I recently had the privilege of attending the Royal LePage national sales conference in Las Vegas with 999 other excited Realtors®!
We had several motivation speakers lined up, along with Brian Buffini. It was my first time being at a “live” seminar with Brian and I was not disappointed! The thing that stood out most to me during his “talk” to us, was the fact that he made us aware that we all are immigrants, some of us may be first generation, others second, etc.
I was born in Trinidad and came to Canada for study, as fate would have it, met the love of my life here (married 33 years this past August) and ended up residing here. The point is I have always been aware that I am an immigrant, but never once have I thought of myself, as a first generation Immigrant.
Wow! That is a huge responsibility! I brought with me, all of my Trinidadian culture, or as much of it as a 22 year old could possibly amass, to my new country! I guess the fact that English is our first language in Trinidad (Granted, English with an accent), made it easier for me to adapt to my new Canadian Culture and for others to accept me! Maybe that is why, the burden or responsibility of being a first generation Immigrant never really dawned on me, until I heard #Brian Buffini address the topic.
I started thinking about the different cultural habits that I had unwittingly brought to the table. The first thing that came to mind was my “favourite foods”, namely: rice and curried chicken, Roti, Pelau, Callaloo, macaroni pie and Chinese food (Caribbean style) to name a few. Of course pepper sauce as a condiment was a “given”!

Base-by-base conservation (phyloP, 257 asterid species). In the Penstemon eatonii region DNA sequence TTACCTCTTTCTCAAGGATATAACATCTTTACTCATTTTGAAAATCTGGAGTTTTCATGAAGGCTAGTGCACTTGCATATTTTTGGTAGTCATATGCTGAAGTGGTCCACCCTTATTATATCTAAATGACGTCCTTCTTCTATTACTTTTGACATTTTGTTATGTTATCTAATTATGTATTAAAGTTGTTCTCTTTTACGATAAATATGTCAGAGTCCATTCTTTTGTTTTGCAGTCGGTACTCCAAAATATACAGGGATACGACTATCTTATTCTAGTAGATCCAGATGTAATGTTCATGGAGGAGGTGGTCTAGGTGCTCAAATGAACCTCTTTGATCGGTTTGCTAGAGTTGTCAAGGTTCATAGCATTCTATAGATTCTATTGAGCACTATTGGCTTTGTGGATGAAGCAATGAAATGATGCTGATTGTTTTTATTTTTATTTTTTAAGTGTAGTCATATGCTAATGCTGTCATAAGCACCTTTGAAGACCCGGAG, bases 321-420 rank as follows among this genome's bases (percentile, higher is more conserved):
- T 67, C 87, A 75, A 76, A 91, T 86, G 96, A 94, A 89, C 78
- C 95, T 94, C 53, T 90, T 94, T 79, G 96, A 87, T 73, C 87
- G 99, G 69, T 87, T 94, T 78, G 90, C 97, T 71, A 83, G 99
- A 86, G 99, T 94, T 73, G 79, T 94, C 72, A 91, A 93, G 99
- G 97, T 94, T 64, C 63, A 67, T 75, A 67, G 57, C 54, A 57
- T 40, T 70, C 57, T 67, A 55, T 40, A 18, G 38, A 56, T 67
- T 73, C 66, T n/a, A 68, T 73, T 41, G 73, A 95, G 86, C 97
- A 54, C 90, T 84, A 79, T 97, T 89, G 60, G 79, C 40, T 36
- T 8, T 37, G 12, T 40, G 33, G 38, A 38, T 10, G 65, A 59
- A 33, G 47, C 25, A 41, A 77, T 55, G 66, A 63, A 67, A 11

The second thing that came to mind was my desire to embrace all types of music and my love to express it through dance. I love to dance to anything with a “beat”!! Trinidadians love to “party”!
I am told by my very close friends that I have my own unique way of expressing myself, which reflects my heritage. I, wasn’t aware of it until it was brought to my attention. I think that is a good thing, as I had been told on many occasions by others, that they can hardly detect an accent any more.
The point is I feel a tremendous responsibility to my children and grand children to ensure that they know and remember my roots. My grand-children, ages ranging from 5 months to 6 years old, who are technically 3rd generation “Trini”, really have no idea what that culture is all about. They love their “Nan” and do not perceive me as being different to any of their other adult family members they hang out with! However, it is important to me that as they grow up, they understand that I am a blend of the two cultures, and so are they, by default!